The former Yugoslavian president faced numerous war crimes charges including the genocide of thousands of civilians during the conflict in Bosnia in 1992-1995.
He was also charged with crimes against humanity and violations of the laws of war during the conflict in Croatia in 1991-1992 and the Kosovo conflict in 1999.
The prosecution was seeking to prove exactly what Milosevic ordered and knew about war crimes committed during the three conflicts.
The trial against Milosevic began in July 2001 in dramatic fashion with the former Yugoslavian leader staging a series of grandstanding courtroom displays in which he refused to recognise the authority of the court, to accept a lawyer or to enter a plea.
During the prosecution's case the court heard harrowing evidence from victims of rape during the Kosovo conflict.
Farmer Hail Morina told how he returned to his village in Kosovo to find buildings destroyed and bodies in the streets.
Croatian Serb leader Milan Babic, who committed suicide last week whilst serving a 13-year sentence for the persecution of non-Serbs in Croatia, said that Milosevic engineered the 1991 uprising in the self declared Serb republic of Krajina.
Senior US and UN military leaders told how they believed Milosevic had known about the planning of the massacre of 8000 Bosnian civilians at Srebrenica.
But analysts believe that when the prosecution ended its case in February 2004, after 293 trial days, 298 witnesses and 29,000 pages of evidence, that there was no 'smoking gun' evidence that would definitely convict the former Yugoslav leader.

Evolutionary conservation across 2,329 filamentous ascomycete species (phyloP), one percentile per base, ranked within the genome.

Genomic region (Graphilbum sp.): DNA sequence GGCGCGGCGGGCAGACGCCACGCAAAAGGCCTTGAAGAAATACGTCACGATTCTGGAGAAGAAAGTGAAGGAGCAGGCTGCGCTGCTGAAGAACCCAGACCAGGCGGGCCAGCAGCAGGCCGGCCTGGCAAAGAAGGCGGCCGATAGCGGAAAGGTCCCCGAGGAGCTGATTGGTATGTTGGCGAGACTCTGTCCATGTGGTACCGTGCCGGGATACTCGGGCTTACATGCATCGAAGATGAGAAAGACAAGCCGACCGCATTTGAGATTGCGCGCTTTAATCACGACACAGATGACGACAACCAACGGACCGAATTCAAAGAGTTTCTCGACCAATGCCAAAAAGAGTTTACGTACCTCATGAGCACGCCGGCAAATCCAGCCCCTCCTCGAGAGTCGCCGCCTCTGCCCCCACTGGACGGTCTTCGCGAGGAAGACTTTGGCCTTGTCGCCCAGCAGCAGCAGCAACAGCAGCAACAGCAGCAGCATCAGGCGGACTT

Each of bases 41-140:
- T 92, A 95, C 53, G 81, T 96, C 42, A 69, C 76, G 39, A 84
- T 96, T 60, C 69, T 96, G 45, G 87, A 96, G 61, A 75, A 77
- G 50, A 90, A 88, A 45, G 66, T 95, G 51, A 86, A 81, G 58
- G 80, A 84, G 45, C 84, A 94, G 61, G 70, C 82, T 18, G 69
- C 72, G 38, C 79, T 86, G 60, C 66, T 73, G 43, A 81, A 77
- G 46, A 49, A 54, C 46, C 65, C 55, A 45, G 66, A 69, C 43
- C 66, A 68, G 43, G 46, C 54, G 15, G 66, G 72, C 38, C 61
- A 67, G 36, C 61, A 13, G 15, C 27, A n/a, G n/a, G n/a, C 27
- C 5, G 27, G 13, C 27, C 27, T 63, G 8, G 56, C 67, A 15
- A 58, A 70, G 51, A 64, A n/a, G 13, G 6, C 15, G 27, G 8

In the early part of the trial Milosevic used his legal background effectively and famously made Kosovan rebel leaders sweat under cross examination by him at the Hague court.
In his defence, the former Serbian Socialist Party leader described the charges against him as "a sum of unscrupulous manipulation, lies, crippling of the law and an unjust presentation of the history".
Thousands died at Srebrenica
during the 1995 massacre
He said the massacres that took place in Bosnia and Kosovo had been staged to discredit Serbia.
His supporters also argue that Milosevic was a victim of 'victor's justice' following the 1999 Kosovo conflict and point out that he was embraced as a peacemaker by the West after the signing of the Dayton peace accords that ended the Bosnian war in 1995.
Milosevic had planned to call 1600 witnesses as part of his defence, including Tony Blair, the UK prime minister, and Bill Clinton, the former US president.
But the trial was also much delayed by Milosevic's persisent ill health and medics warned in April last year that his blood pressure was "dangerously high".
The court controversially ruled that the defendent was too ill to carry out his own defence and appointed two British lawyers to act for him.
Their first act was to appeal against their own appointment and the momentum of the trial was depleted by a series of delays.
Now with Milosevic gone, the victims of the wars that ripped through the Balkans following the break-up of the former Yugoslavia in the 1990's will never get the justice they deserve.